Copyright

Agarose Gel Electrophoresis: Results Analysis

Lesson Transcript
Instructor: Greg Chin
Learn to analyze and interpret the results of an agarose gel electrophoresis. Explore how this lab procedure is used to analyze and troubleshoot the results of restriction digestion or a ligation step in an experiment. Updated: 08/20/2021

Purpose of Gel Electrophoresis

Gel electrophoresis is a laboratory procedure used to separate biological molecules with an electrical current. Previously, we've discussed gel electrophoresis in the context of analyzing DNA. Using an electrical current and a molecule that behaves like gelatin, called agarose, we can separate DNA molecules based on size. Although agarose gel electrophoresis can be used for a variety of purposes, two of the most common uses with respect to DNA are verifying the success of a restriction digest or a ligation step in an experiment.

An error occurred trying to load this video.

Try refreshing the page, or contact customer support.

Coming up next: Bacterial Transformation: Definition, Process and Genetic Engineering of E. coli

You're on a roll. Keep up the good work!

Take Quiz Watch Next Lesson
 Replay
Your next lesson will play in 10 seconds
  • 0:08 Purpose of Gel Electrophoresis
  • 0:47 Analyzing a Restriction Digest
  • 2:07 Using a DNA Ladder Standard
  • 4:00 A Troubleshooting Tool
  • 5:44 Analyzing a Ligation Reaction
  • 6:43 Lesson Summary
Save Save Save

Want to watch this again later?

Log in or sign up to add this lesson to a Custom Course.

Log in or Sign up

Timeline
Autoplay
Autoplay
Speed Speed

Analyzing a Restriction Digest

Agarose gel electrophoresis is an effective means of determining if a restriction digest procedure has been successful. Let's consider a simple example of how this works.

Often, scientists want to express a protein in a cell or tissue where it's not normally found. Suppose we want to make corn that is resistant to pest infestation, so we don't have to use so many chemical pesticides.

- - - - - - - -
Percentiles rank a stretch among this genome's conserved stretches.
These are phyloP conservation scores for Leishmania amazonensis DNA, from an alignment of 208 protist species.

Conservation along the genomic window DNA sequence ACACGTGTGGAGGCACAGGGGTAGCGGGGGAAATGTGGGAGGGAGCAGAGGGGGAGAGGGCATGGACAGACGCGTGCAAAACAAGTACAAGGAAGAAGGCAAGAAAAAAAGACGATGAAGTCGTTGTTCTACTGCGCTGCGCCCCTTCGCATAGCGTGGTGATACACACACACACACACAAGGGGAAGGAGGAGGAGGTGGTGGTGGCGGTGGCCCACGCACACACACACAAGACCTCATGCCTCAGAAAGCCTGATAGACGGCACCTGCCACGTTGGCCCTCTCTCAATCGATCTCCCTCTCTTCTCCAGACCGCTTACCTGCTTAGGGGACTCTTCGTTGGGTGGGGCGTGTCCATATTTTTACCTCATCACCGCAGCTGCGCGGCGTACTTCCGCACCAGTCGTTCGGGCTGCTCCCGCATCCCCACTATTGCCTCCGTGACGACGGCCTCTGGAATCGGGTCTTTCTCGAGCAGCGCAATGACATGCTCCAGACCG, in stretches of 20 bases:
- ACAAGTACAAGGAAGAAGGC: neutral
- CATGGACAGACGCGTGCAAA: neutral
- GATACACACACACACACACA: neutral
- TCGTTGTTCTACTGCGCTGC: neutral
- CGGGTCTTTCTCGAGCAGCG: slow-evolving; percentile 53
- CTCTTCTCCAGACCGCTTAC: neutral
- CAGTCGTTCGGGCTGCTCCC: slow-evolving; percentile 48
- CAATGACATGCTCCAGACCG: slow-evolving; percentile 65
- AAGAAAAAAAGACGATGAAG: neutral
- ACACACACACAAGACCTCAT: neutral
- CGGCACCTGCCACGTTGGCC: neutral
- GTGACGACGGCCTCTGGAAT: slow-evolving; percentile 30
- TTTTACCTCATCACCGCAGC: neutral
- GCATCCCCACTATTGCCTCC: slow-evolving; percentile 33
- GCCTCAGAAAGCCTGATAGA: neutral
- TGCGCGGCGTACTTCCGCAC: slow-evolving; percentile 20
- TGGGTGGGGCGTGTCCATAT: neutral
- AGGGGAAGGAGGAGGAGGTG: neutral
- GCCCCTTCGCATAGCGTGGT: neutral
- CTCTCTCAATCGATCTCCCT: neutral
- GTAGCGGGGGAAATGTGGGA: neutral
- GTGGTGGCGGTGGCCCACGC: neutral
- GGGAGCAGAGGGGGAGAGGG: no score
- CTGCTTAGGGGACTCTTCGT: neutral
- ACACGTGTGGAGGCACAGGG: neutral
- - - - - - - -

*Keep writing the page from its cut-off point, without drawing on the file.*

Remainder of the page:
To do this, let's combine the DNA from two different genes, so a pest toxin can be expressed in our crop. We could accomplish this by cutting each gene with the same restriction enzyme and combining the DNA fragments to create a brand new recombinant gene. But, before any recombinant DNA can be created, we'd want to verify that the restriction digest was successfully completed.

The DNA ladder is used to determine DNA fragment size in an electrophoresis gel.
DNA Ladder Example

Let's say gene 1 is a corn gene that is 4 kilobases long, but we only want to use the first 0.5 kilobase in our new recombinant gene. And, gene 2 is a pest-resistance gene that is 3 kilobases long, but we only want to use the last 2.5 kb in the recombinant gene. In both cases, the restriction digest should replace the band in the uncut lane with two smaller bands in the digested lane.

Using a DNA Ladder Standard

Besides just concluding that one piece of DNA has been cut into two smaller DNA fragments, we can also determine the size of both the starting sample DNA and the product of a restriction digest. Recall that we can use a set of DNA molecules of known length, called a DNA ladder, to determine the size of DNA fragments in an electrophoresis gel. A DNA ladder allows us to make more precise conclusions about our gel electrophoresis results.